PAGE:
Beginning of each week, I start off singing “A B C D…” to myself while little S looks on quizzically. No I am not trying to teach her alphabets and neither have I taken the role of Cookie Monster. I am trying to remind myself of the letter of the week for Nupur’s A-Z of Indian Vegetables.
I start the week searching for an Indian Dish with the said letter whatever that might be. But I want to think up a nice exotic Bengali Name, or maybe a more exquisite Sanskrit One, or even one in Pali in my search of something different. I want the name to be lyrical, difficult to pronounce, a name that would give others no clue as to what I am talking about. I might be talking about my every day dal-chawal but I want a name like Lens Culinaris to adorn it.
What’s in a Name you would say or rather Shakespeare would say. But then Shakespeare never knew about k – K – Kkusm did he? Neither did he know of some of my esteemed Blogger friends who took the extreme step to change their names mid-way of their dazzling Blogging careers and some who are contemplating to change theirs. So as I say theirs lot in a name.
When I hear a lyrical name like “Ghugra”, I have a vision of Rajasthani Women dancing in their colourful “Ghahgras” and I desperately want to eat whatever “Ghugra” is. Same with a name like “Mor Khuzambhu”, the name says it all, I want to yell “Dil Mange More” like Aamir Khan did and even add a “Aha” at the end.
So as I chomped on my “Lau Ghonto” last week I was still searching for the “L” word…
But this week I am adamant, I let Lau (Lauki in Hindi) pass just because the name seemed very next door-ish but no not this week. I am not going to search for any veggie dish with “M” and let the week pass. I am going to send Nupur whatever I am having for lunch and she better like my regular Dal-Chawal with M for Mango thrown in. And hey whats better the dal I cooked is Matar Dal (Yellow Split Peas) , one more M, so that makes it M squared for Nupur’s A-Z of Indian Vegetables.
Tak er Dal in Bengali means a Dal which is a little sour in taste. Tamarind not being used much in Bengali cuisine its the green mango which is used to achieve the desired sourness. Mango Dal is a simple Dal cooked with raw green Mangoes usually during the hot hot summer months in India. It had to be cooked during summer because that was the Mango Season of course. Its beautiful how we always associated certain foods with season in India because of their sole availability during those times.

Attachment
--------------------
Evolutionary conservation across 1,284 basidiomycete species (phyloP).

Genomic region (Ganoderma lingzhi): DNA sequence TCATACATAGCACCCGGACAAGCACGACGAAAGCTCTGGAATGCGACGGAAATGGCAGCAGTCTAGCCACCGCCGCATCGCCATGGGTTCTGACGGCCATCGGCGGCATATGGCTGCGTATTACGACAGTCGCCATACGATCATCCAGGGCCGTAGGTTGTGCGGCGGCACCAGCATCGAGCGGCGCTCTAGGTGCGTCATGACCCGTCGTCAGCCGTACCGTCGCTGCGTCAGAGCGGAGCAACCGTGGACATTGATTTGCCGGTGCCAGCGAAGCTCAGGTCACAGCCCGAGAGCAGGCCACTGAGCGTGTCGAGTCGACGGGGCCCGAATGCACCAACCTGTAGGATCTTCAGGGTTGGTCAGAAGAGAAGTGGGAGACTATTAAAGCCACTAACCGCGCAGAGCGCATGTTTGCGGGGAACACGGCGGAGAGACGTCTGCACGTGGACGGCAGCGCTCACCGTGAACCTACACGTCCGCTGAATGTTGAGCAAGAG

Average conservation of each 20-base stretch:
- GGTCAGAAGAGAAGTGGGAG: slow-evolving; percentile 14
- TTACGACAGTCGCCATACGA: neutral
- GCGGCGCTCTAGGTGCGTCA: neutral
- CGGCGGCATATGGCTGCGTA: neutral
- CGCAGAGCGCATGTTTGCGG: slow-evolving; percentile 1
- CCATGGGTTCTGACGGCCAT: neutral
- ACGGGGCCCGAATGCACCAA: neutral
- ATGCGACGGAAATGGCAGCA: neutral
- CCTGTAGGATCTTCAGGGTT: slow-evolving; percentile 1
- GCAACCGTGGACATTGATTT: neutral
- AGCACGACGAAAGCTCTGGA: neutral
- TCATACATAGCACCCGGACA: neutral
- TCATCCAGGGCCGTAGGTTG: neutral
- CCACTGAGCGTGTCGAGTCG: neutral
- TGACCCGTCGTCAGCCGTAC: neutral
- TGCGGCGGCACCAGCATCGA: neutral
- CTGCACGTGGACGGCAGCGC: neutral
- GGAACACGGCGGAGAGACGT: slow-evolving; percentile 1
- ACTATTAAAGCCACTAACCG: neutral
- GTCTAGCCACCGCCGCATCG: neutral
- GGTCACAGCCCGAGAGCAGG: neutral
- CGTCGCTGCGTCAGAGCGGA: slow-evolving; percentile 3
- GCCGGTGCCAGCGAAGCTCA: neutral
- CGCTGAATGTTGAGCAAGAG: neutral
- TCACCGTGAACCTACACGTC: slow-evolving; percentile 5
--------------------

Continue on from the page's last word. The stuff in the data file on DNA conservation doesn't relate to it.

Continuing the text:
My beloved “Patel Brothers” manages to get his share of Raw Mangoes all year round so I can afford to eat Mango Dal with my fireplace on. Doesn’t have just the same effect though. Mango Dal and White Rice on a hot summer afternoon with the windows shut, the draperies drawn to hush the harsh light and the fan on the ceiling humming and stirring the hot humid air is just another story
What You Need
Matar Dal (Yellow Split Peas) ~ 1 cup (In absence of this try with Masoor Dal)
Water ~ 2 cup to cook the dal in pressure cooker
Raw Green Mango ~ ½ chopped into thick slices. Depending on your love for sourness and the sourness of the mangoes you might want to increase this amount. Decerasing is not a good option though
Green Chillies ~ 4 slit
Mustard seeds ~ 3/4th tsp
Turmeric ~ ½ tsp
Salt ~ according to taste
Sugar ~ 1 tsp. More if you are a sweet Bong :D like my Ma
Water ~ 2 cups or more
How I Did It
Wash the Dal and pressure cook with twice the amount of water. Time taken to pressure cook is little more than Masoor Dal but less than Toor Dal. Now go figure.
In my Futura pressure cooker it took 4 minutes
Meanwhile peel the green mango and chop into longitudinal thick pieces
Heat Oil in a Kadhai/Frying Pan
Add 3/4th tsp of Mustard seeds and 4 slit green chillies
The mustards will splutter so cover it if you are afraid
Add the mango pieces and sprinkle 1/2 tsp of turmeric.
Sauté the mango for a couple of minutes
Whisk the pressure cooked Dal with a Wire Whisk or Spoon and add it to the Kadhai
Mix well and cook for a minute.
Add about 2 cups of water and salt and cover and cook. You may need to add a little more water if the dal turns too thick. The result should not be wtaery though
Cook till the mangoes are done
Add 1 tsp of sugar and take it off the heat
Have it with White Rice and any other veggies on the side
Note: Matar Dal is not same as Chana Dal though both look almost same. You can also try this recipe with Masoor Dal but never with Chana Dal . When using Masoor Dal a popular spice for tempering is Kalo Jeera or Kalonji
Trivia:The yellow Split Peas or Matar Dal have an earthier flavor than green peas. Scandinavians like to use them in soups, while the British use them in their pease pudding. It's best to buy them split, since split peas don't need to be soaked and cook fairly quickly. Source:Cook's Thesarus